I sat alone in the front seat of a dilapidated Lada. I say alone because I was the only adult left to attend three energetic and curious former orphans who didn’t speak a word of English. No matter how firmly I said, “Nyet!” they continued to explore and poke and bounce around the back seat. My husband and the taxi driver had disappeared into the apartment building that must have housed a thousand Russians, looking for the friends we were to stay with for the few days it would take to obtain our children’s visas.
I had just endured a five-hour train ride with these same inexhaustible school-aged kids, as I ignored the glares of countrymen resenting that we couldn’t seem to contain our new charges. All I wanted was for someone to sit on my kids while I disappeared into the world of sleep. After another half-hour of turning off lights, relocking car doors, and shooing hands away from radio buttons, my husband and driver emerged triumphantly from the massive building.
We herded our spankin-new family into the warm home of my college friend. I must have been pale-white as I physically shook from the toll my first day of parenting had taken. I seriously feared I was facing a nervous breakdown.
A few days later, and ten pounds lighter, I sat in my bedroom back in Minnesota while my parents entertained my kids for a while. I finally had a few moments to have a heart-to-heart with the Lord. “What have I gotten myself into? How in the world am I going to do this?”
I was totally unprepared for the task the Lord had called me to. Years earlier I had been fired from a job where I nannied a seven-year-old with severe ADHD issues. I prayed, “Lord, you know I’m horrible with these kind of kids. We asked for kids without physical or emotional issues because I don’t have a clue about parenting them. Why did you give us these kids when you knew I’d fail?”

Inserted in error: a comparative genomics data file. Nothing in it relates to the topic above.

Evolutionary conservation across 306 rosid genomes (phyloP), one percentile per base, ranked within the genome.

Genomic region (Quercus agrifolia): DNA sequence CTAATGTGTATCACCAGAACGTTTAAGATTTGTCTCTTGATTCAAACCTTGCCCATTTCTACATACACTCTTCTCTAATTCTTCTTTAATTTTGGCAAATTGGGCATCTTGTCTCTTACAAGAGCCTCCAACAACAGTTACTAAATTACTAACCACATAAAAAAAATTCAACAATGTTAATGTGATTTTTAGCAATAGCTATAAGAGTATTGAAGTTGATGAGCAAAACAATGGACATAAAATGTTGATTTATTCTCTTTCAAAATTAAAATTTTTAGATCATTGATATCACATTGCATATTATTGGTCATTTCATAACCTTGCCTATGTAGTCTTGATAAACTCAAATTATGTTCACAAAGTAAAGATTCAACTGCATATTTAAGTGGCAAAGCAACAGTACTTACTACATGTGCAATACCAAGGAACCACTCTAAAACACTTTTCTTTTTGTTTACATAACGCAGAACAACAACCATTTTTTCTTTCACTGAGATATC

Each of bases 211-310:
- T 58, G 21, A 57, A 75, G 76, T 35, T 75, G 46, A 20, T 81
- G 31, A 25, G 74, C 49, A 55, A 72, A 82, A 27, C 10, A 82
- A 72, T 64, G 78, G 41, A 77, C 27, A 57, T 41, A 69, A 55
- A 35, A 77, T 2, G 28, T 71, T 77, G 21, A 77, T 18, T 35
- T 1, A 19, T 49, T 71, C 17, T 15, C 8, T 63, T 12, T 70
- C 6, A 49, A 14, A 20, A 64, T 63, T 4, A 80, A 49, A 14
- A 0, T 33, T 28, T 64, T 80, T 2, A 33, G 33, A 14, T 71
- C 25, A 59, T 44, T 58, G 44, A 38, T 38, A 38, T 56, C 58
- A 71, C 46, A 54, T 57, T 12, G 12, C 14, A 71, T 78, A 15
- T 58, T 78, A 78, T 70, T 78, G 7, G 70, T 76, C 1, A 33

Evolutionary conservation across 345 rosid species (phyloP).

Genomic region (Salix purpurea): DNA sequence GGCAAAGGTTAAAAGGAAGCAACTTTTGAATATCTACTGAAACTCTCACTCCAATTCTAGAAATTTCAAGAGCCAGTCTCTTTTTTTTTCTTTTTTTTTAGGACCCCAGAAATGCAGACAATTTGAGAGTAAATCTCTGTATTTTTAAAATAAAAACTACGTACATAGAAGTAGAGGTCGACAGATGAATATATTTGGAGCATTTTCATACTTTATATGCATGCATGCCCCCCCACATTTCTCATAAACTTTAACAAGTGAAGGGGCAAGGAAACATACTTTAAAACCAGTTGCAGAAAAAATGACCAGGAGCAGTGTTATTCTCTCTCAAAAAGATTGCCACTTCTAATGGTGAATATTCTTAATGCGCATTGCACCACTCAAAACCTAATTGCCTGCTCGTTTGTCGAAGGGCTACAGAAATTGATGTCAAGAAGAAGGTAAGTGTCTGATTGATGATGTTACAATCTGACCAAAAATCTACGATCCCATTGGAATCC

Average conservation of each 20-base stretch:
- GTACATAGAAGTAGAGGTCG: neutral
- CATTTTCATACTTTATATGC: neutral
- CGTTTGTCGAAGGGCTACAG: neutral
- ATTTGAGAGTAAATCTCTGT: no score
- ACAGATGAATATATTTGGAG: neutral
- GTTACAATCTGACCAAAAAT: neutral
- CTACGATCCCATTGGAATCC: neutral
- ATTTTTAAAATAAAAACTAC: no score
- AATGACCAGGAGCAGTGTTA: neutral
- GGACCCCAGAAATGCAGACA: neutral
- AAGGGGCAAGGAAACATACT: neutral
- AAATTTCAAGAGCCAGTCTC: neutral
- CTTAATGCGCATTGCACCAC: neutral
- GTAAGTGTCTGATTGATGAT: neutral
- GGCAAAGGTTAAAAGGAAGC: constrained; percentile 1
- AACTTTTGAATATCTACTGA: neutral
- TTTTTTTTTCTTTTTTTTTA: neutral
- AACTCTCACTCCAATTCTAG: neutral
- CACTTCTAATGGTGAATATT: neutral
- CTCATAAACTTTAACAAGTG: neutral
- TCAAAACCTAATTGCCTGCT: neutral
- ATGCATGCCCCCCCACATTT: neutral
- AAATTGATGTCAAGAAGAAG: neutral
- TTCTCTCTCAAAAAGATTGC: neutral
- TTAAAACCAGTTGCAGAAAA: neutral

Somehow I left that time with the Lord slightly better than I had entered it. Not because God had shared any “how-to” secrets with me. But because He had shared Himself with me. He reminded me that …
He had performed several miracles enabling us to adopt our kids; He was capable of performing an infinite number more as we parented them. He had all the resources ready and waiting in order for me to fulfill this calling.
Many times throughout the years our children were home, my ineptness glared obvious. But God’s adequacy always shone brighter. I write to testify to the truths:
I can do all things through Christ who strengthens me (Philippians 4:13, NKJV).
Yet in all these things we are more than conquerors through Him who loved us (Romans 8:37, NKJV).
Where we are inept, God is able. He is able …
to do exceedingly abundantly above all that we ask or think, according to the power that works in us,” (Ephesians 3:20, NKJV).
Trusting Him is the only power we need to fulfill the tasks He’s placed before us. One day at a time. One breath at a time. One gulp at a time.